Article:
The majority of the carbs were converted to glycogen (what our muscles and liver store and use as fuel). The rest of the carbs were burned up and just 2 grams were converted to fat. However, in the 10 hour period after the meal they burned 17 grams of fat so there was no actual fat gain from that one meal. So no need to worry about fat gain from one meal.

But what about several meals like this over a week?

A study done at the University of Colorado involved 16 people who were fed 50% over their daily maintenance calories for two weeks. Each subject gained about 0.2 pounds of fat a day. Another study at the Pennington Biomedical Research Center involved 29 men who were fed 40% more than their daily maintenance calories for 8 weeks. They each gained about 0.2 pounds of fat a day. This would show that there’s a limit to fat gain per day.

But another study, this one conducted at Loughborough University, took 15 normal weight individuals and fed them 78% more calories than needed for maintenance over the course of a single day and the average “weight gain” was 1.76 pounds. That’s an awful lot more than just 0.2 pounds of fat. This just shows that fat gain and weight gain are two different things. Just like fat loss and weight loss are completely different also.

Know The Difference

You see you can gain weight if you go bananas at an event like the ones I mentioned. But hardly any of that weight is actually fat, especially if it’s a one off or limited to a few hefty meals on a one week holiday for example. The weight you gain from a big meal or a week holiday of excess (as the case often is) will be lost in a couple days. Let me explain.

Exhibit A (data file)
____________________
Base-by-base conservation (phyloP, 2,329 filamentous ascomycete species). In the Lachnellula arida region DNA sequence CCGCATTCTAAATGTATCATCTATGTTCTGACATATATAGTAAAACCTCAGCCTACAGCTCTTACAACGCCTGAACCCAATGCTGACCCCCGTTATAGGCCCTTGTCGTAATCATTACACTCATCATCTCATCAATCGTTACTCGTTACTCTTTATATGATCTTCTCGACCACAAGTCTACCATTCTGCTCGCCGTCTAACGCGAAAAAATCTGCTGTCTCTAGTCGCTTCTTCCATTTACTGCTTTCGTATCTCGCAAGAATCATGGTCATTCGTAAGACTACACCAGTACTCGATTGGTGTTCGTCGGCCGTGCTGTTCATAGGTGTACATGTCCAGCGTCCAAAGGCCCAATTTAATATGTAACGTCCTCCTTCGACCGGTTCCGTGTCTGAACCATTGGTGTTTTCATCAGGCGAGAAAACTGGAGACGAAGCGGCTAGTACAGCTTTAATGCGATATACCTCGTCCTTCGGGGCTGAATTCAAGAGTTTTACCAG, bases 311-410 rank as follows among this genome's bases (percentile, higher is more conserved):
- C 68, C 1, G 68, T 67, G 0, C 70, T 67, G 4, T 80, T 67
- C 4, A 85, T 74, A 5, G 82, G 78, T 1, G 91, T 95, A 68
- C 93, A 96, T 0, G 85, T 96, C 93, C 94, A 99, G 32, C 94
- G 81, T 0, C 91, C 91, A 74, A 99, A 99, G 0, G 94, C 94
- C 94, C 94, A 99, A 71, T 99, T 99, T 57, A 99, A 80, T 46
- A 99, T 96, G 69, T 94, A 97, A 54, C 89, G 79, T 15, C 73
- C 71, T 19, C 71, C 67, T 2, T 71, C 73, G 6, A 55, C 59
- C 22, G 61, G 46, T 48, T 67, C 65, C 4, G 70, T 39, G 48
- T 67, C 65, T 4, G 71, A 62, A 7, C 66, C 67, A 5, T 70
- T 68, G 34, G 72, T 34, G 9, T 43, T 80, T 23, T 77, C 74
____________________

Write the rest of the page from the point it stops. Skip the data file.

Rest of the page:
The first thing to note is carb intake. As the first study above showed, much of your carbs will be stored in the muscles and liver as glycogen. For each gram of stored carbohydrate you normally get 3 grams of water with it. This is why you see rapid weight loss on very low or zero carb diets. When you stop eating carbs, your body uses up more glycogen and for every gram of glycogen used up you also lose the 3 grams of water. Guess what happens when you eat more carbs again? You put back on the water weight!

Secondly most large meals would have a higher amount of sodium in them. This sodium makes your body retain water as well. Added to the extra water held in the glycogen and you could have a few pounds of fluid hanging around. That’s why it can be quite frustrating if you weigh yourself every day and see fluctuations all over the place. A lot of the time its not fat that is being gained or lost every day but the amount of fluid that’s in your system and muscles.

Take Home Message

Don’t be anxious about events like these throwing you off your game. If you use the habits I’ve mentioned previously like eating slowly and eating until 80% full you’re less likely to overeat but can still enjoy the foods at these events. Another tip is to do a workout on the day of these things. If your muscles use up glycogen while training then you “make a hole” for the carbs you’ll have at the event to go into. The food should replenish your glycogen stores and offset some of the possible weight gain. Know that that weight gain isn’t all fat, just up to 0.2 pounds of it. Most likely you’ll be back to your previous weight within a couple days.